by Harim Peiris
The world woke up on Monday May 2, to the news that Osama Bin Laden, founder and leader of the Al-Queda network had been killed in a firefight with US troops at what was essentially his safe house and base camp, not far from the Pakistani capital of Islamabad.
President Barack Obama in a televised speech to the nation announced the news and spontaneous and joyous celebrations erupted across the US and the western world. There was a slightly more nuanced response in Asia and the Muslim world, not in public and certainly not by the governments’ but by sections of the people.
Two years ago, on May 19, 2009, Sri Lanka and the world woke up to the news that Vellupillai Prabhakaran, founder and leader of the Liberation Tigers of Tamil Eelam, (LTTE) had been killed in a pitched battle with Sri Lankan troops near the banks of the Nandikadaal lagoon near the Mullativu coast. A jubilant Sri Lankan President Mahinda Rajapaksa in a televised speech to Parliament, broadcast to the nation, announced the news and the end of three decades of civil war as spontaneous and joyous celebrations broke out across Sri Lanka. In the near mono ethnic Tamil communities of the war zones of the Northern Province, there was a more muted and nuanced response.
That these two tales of terror, Prabhakaran’s and Bin Laden’s should have come to an end is a victory for humanity and an unquestionable cause for celebration. Both were evil in that they deliberately and as an act of willful policy targeted civilians as their modus operandi and caused misery to people including their own self proclaimed constituencies. They also had a very negative effect on the very causes they sought to espouse and the people on whose behalf they supposedly claimed to fight. Osama ultimately did no favours for either Islam or Muslims and neither did Prabhakaran’s own unique brand of terror benefit the Tamil people.
It was the terror attacks of 9/11, which forever changed the world and also etched Osama Bin Laden and Al Queda on the global psyche. It also made terrorism very unattractive globally and led among many other developments to tightening up anti terrorism, money laundering laws worldwide, incidentally making operations that much more difficult for the LTTE. When the LTTE opted out the ceasefire agreement in 2006, the world was a much more different place, than when they had entered into the CFA in early 2002. Much had changed in half a decade, including the LTTE itself being listed as a terrorist group in most of the world, especially in the West, including the USA, Canada, Britain, the EU, Australia and of course India.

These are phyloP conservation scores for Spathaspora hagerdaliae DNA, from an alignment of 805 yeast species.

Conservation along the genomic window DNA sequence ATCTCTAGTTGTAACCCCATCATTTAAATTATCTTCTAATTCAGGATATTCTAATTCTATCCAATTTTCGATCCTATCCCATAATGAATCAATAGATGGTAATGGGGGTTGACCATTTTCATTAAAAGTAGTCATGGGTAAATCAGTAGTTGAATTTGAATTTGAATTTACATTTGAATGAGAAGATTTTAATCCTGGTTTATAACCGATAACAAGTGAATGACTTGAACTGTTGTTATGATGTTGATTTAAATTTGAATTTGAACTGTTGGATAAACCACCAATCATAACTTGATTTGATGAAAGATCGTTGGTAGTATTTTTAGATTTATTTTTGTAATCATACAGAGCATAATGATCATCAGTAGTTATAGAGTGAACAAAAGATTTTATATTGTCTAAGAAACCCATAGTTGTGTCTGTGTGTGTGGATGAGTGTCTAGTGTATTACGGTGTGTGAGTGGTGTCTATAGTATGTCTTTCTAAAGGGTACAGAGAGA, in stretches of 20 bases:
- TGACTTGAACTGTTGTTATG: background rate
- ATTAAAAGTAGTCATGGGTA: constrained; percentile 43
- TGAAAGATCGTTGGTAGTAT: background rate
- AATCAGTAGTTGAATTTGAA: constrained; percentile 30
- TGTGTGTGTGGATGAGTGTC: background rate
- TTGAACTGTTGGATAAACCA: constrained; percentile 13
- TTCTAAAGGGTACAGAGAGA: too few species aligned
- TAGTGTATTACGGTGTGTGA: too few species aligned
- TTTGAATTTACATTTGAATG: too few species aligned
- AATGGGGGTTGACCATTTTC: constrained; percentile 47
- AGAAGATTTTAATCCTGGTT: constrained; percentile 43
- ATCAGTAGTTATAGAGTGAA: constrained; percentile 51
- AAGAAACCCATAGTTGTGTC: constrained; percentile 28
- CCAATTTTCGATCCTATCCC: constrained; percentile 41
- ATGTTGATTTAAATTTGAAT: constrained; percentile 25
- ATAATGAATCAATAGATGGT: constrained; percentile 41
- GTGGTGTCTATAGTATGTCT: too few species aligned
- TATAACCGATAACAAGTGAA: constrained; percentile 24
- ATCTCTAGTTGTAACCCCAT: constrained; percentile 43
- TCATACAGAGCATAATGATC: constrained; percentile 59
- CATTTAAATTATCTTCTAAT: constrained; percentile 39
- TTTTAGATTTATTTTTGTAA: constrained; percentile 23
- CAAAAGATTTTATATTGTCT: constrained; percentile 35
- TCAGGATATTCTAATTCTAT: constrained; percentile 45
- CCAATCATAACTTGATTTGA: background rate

However the West’s war on terror and specifically its war on Al Queda have been complimented by a dialogue and outreach to the Muslim world. The US has and more so specifically under the Obama Administration taken pains to reach out to the Muslim world through dialogue and friendship, recognizing that Al Queda did not represent mainstream Islam and that the largest Muslim nation on earth, Indonesia and other influential Muslim nations like Turkey and Malaysia have been secular, democratic, moderate and reliable western allies for years, with no connection or sympathies for Al Queda.
Similarly Sri Lanka’s own war on terror, concluded now almost two years ago, must also be complemented and succeeded by dialogue and an outreach through friendship to the Tamil community. Such a process of national reconciliation must deal with both the effects and causes of the war. The effects of the war, should be dealt with in a victim centered and equitable manner. IDP’s should be resettled with the resources to rebuilt their homes and livelihoods, detainees under emergency regulations should be charged in courts or released, on bail if necessary and the artillery range kilometers long high security zones on private lands in the Jaffna District should be made available to their original residents.
The issue, the late Dr. Neelan Tiruchelvam often said, of eliminating the “anomaly of imposing a mono ethnic state on a multi ethnic polity”, should be addressed initially through full implementation of the 13th amendment, as well as through the government’s structured dialogue process with the TNA, as the elected representatives of the Tamil people.